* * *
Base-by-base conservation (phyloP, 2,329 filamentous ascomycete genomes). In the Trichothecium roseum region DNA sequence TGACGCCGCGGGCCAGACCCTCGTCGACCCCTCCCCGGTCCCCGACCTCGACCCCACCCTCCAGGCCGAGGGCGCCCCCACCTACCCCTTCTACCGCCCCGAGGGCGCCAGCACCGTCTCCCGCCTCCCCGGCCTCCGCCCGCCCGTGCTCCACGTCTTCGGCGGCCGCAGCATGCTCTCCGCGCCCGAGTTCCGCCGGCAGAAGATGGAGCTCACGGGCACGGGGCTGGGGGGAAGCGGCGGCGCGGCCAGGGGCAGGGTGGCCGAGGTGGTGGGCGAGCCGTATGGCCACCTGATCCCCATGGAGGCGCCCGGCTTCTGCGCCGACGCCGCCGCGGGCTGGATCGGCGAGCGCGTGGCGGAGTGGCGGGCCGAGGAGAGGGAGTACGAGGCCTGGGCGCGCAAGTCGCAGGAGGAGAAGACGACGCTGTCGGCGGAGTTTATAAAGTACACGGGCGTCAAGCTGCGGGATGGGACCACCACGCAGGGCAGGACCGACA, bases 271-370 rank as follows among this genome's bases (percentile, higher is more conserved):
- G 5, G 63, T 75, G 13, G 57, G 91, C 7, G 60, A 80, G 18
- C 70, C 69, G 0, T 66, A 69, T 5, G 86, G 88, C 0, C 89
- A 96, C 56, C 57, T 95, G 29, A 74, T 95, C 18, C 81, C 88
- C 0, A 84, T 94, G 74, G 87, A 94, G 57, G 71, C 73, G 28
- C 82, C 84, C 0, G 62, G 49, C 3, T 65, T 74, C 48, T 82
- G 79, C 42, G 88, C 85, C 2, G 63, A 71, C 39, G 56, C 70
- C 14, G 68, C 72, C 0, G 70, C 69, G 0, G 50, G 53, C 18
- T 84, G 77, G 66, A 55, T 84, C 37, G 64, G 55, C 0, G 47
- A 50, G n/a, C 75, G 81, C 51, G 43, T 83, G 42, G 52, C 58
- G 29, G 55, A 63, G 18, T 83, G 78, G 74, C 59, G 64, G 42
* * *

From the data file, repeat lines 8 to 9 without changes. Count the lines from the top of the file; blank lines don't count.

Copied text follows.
- C 14, G 68, C 72, C 0, G 70, C 69, G 0, G 50, G 53, C 18
- T 84, G 77, G 66, A 55, T 84, C 37, G 64, G 55, C 0, G 47